Currently Enrolling Trials
Northera (droxidopa) is a synthetic amino acid precursor of norepinephrine. Norepinephrine increases blood pressure by inducing peripheral arterial and venous vasoconstriction.
Northera is specifically indicated for the treatment of orthostatic dizziness or lightheadedness in adult patients with symptomatic neurogenic orthostatic hypotension caused by primary autonomic failure (Parkinson's disease, multiple system atrophy, and pure autonomic failure), dopamine beta-hydroxylase deficiency, and non-diabetic autonomic neuropathy.
Northera is supplied as a capsule for oral administration. The recommended starting dose is 100 mg three times during the day. It may be titrated by 100 mg three times daily, up to a maximum dose of 600 mg three times daily. Northera should be administered consistently with or without food. To reduce the potential for supine hypertension, elevate the head of the bed and give the last dose at least 3 hours prior to bedtime. The effectiveness of Northera beyond 2 weeks is uncertain, and patients should be evaluated periodically to determine whether Northera is continuing to provide a benefit.
Mechanism of Action
Northera (droxidopa) is a synthetic amino acid analog that is directly metabolized to norepinephrine by dopa-decarboxylase, which is extensively distributed throughout the body. The exact mechanism of action of Northera in the treatment of neurogenic orthostatic hypotension is unknown. Northera is believed to exert its pharmacological effects through norepinephrine and not through the parent molecule or other metabolites. Norepinephrine increases blood pressure by inducing peripheral arterial and venous vasoconstriction.
Adverse events associated with the use of Northera may include, but are not limited to, the following:
The Northera drug label comes with the following Black Box Warning: Monitor supine blood pressure prior to and during treatment and more frequently when increasing doses. Elevating the head of the bed lessens the risk of supine hypertension, and blood pressure should be measured in this position. If supine hypertension cannot be managed by elevation of the head of the bed, reduce or discontinue Northera.
Clinical Trial Results
The FDA approval of Northera was based on short-term (1 to 2 weeks) and longer-term period (8 weeks; 3 months) studies. Thee studies showed a treatment effect of Northera at Week 1, but none of the studies demonstrated continued efficacy beyond two weeks of treatment.
This was a multi-center, double-blind, randomized, placebo-controlled, parallel-group study in subjects with symptomatic NOH and Parkinson’s disease. Subjects entering the study were required to have a decrease of at least 20 mmHg or 10 mmHg, respectively, in systolic or diastolic blood pressure, within 3 minutes after standing, as well as symptoms associated with neurogenic orthostatic hypotension. The study had an initial dose titration period that lasted up to two weeks in which subjects received placebo or 100 to 600 mg of Northera three times daily, followed by an 8-week treatment period. Efficacy was measured using the OHSA Item #1 score (dizziness, lightheadedness, feeling faint, and feeling like you might black out) at Week 1, in subjects who had completed titration and 1 week of maintenance therapy. A total of 171 subjects were enrolled, and 147 were included in the efficacy analysis. In both groups, the mean baseline dizziness score was 5.1 on an 11-point scale. At Week 1, subjects showed a statistically significant mean 0.9-unit decrease in dizziness with Northera versus placebo (p = 0.028), but the effect did not persist beyond Week 1. Subjects receiving Northera also had a greater increase, compared to placebo, in the Week 1 lowest standing systolic blood pressure within 3 minutes after standing (5.6 mmHg; p = 0.032).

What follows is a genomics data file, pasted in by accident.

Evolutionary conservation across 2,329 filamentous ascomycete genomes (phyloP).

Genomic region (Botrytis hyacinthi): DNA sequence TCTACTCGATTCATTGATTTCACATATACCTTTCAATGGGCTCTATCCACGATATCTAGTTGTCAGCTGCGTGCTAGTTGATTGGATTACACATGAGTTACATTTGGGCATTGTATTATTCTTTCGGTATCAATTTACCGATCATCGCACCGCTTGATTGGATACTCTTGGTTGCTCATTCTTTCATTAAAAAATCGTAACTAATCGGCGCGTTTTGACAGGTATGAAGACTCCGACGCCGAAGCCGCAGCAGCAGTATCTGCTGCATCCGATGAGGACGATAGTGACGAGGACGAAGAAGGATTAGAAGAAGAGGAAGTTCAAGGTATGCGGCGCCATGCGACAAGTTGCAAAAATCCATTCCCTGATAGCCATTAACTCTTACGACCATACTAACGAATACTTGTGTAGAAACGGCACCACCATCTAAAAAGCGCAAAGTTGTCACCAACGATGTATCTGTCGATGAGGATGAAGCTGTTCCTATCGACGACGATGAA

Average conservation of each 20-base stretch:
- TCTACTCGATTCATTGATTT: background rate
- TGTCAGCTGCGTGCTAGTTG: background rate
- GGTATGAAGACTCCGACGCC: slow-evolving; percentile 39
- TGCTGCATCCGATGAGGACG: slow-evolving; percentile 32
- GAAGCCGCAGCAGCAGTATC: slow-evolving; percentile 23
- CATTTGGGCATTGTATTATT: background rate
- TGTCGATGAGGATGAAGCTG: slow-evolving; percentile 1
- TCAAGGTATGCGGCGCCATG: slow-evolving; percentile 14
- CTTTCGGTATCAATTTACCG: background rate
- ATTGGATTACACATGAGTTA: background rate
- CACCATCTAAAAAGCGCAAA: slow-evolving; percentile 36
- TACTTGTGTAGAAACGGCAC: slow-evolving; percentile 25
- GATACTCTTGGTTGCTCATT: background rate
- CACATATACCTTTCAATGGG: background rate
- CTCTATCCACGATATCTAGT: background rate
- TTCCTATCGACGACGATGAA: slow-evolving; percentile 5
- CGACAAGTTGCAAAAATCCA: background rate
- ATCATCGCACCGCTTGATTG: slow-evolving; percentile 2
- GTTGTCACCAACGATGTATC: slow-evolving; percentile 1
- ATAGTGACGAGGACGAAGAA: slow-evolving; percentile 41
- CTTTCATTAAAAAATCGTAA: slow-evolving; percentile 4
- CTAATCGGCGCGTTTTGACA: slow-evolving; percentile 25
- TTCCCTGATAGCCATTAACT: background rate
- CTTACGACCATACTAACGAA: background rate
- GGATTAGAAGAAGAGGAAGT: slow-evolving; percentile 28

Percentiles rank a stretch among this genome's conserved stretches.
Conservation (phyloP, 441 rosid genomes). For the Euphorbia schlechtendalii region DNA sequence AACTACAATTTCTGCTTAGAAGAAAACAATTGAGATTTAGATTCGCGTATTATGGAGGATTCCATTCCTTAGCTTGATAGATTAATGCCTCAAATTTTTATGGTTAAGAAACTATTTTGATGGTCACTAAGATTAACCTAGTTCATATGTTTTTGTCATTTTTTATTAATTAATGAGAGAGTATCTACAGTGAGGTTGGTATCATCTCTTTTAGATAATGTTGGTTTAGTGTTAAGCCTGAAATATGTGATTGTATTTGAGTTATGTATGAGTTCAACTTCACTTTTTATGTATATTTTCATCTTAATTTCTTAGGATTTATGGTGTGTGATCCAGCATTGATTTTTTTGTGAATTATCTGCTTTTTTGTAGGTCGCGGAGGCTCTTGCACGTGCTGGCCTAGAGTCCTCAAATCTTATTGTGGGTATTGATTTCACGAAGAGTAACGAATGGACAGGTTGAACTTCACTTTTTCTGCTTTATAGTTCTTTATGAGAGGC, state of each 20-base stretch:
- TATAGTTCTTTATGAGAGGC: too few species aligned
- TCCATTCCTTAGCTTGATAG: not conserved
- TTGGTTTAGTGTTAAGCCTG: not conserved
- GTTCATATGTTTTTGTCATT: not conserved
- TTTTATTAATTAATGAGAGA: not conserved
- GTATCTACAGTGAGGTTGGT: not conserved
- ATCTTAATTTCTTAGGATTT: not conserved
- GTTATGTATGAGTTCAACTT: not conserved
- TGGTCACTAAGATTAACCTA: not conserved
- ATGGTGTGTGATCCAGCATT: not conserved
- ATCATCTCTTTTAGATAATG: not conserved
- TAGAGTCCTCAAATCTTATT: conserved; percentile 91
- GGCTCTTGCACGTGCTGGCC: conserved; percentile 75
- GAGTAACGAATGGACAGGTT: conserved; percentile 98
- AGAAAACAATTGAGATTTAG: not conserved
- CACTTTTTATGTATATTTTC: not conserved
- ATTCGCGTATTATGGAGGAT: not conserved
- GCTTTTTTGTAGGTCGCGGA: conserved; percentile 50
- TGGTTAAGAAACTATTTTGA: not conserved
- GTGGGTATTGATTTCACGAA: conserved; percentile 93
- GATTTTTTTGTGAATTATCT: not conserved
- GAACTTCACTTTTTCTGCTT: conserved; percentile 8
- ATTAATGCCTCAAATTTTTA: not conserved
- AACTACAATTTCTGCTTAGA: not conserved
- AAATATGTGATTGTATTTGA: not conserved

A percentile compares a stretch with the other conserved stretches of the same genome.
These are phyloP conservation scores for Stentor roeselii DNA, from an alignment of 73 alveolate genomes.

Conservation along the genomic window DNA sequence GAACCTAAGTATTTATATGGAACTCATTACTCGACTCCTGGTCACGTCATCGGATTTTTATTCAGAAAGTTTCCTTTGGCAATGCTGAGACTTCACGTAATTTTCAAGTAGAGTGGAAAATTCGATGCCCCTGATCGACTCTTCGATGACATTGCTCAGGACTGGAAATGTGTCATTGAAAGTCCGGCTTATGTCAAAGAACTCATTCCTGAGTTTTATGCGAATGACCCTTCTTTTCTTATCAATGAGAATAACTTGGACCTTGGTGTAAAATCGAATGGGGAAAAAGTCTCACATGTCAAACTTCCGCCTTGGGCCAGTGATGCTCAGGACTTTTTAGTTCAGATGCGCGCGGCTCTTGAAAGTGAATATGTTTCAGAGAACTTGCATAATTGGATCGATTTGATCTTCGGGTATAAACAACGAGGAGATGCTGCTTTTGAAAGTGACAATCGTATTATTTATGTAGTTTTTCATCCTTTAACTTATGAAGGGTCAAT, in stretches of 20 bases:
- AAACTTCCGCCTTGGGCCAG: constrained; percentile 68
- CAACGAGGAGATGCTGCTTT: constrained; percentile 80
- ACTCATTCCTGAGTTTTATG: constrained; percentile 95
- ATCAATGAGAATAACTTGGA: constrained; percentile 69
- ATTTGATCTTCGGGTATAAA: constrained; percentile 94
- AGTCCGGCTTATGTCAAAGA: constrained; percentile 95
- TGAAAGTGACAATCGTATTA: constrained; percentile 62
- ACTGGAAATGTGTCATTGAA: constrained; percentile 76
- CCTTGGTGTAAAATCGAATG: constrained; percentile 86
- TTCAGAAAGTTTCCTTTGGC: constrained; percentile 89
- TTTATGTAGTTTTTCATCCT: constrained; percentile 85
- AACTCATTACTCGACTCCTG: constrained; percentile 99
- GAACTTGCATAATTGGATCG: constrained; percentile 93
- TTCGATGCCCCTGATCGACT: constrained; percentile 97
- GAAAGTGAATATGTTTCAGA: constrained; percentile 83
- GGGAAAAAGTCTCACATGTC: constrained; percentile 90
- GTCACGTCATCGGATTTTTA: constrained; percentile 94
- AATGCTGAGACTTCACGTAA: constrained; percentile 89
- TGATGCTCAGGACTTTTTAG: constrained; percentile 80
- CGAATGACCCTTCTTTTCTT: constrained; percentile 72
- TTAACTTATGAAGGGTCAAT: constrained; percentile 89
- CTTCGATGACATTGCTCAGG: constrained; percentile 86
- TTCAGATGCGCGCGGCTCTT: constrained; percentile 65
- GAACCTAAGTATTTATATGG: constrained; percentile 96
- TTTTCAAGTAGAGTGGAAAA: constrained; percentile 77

This multicenter, multinational, double-blind, randomized, placebo-controlled, parallel-group study included an initial open-label dose titration period, a 7-day washout period, and a randomized double-blind 7-day treatment period. To be eligible for enrollment, subjects were required to have a decrease in systolic or diastolic blood pressure of at least 20 or 10 mmHg, respectively, within 3 minutes after standing. The study was enriched, such that only subjects who had been identified as ‘responders’ during the titration period were randomized to Northera or placebo. To be considered a responder, a patient had to demonstrate improvement on the OHSA Item #1 score by at least 1 point, as well as an increase in systolic blood pressure of at least 10 mmHg post-standing, during the open-label dose titration period. Efficacy was measured using the Orthostatic Hypotension Questionnaire (OHQ), a patient reported outcome that measures symptoms of NOH and their impact on the patient’s ability to perform daily activities that require standing and walking. The OHQ includes OHSA Item #1 as one of several components. A statistically significant treatment effect was not demonstrated on OHQ (treatment effect of 0.4 unit, p-value=0.19). The mean baseline dizziness score on OHSA Item #1 (dizziness, lightheadedness, feeling faint, and feeling like you might black out) was 5.2 units on an 11-point scale. At Week 1 of treatment, patients showed a mean 0.7 unit decrease in dizziness with Northera versus placebo (p=0.06).
Study 302 was a placebo-controlled 2-week randomized withdrawal study of Northera in 101 subjects with symptomatic NOH. Study 303 was an extension of studies 301 and 302, where 75 subjects received their titrated dose of Northera for 3 months and then entered a 2-week randomized withdrawal phase. Neither study showed a statistically significant difference between treatment arms on its primary endpoint. Considering these data, the effectiveness of Northera beyond 2 weeks is uncertain, and subjects should be evaluated periodically to determine whether Northera is continuing to provide a benefit.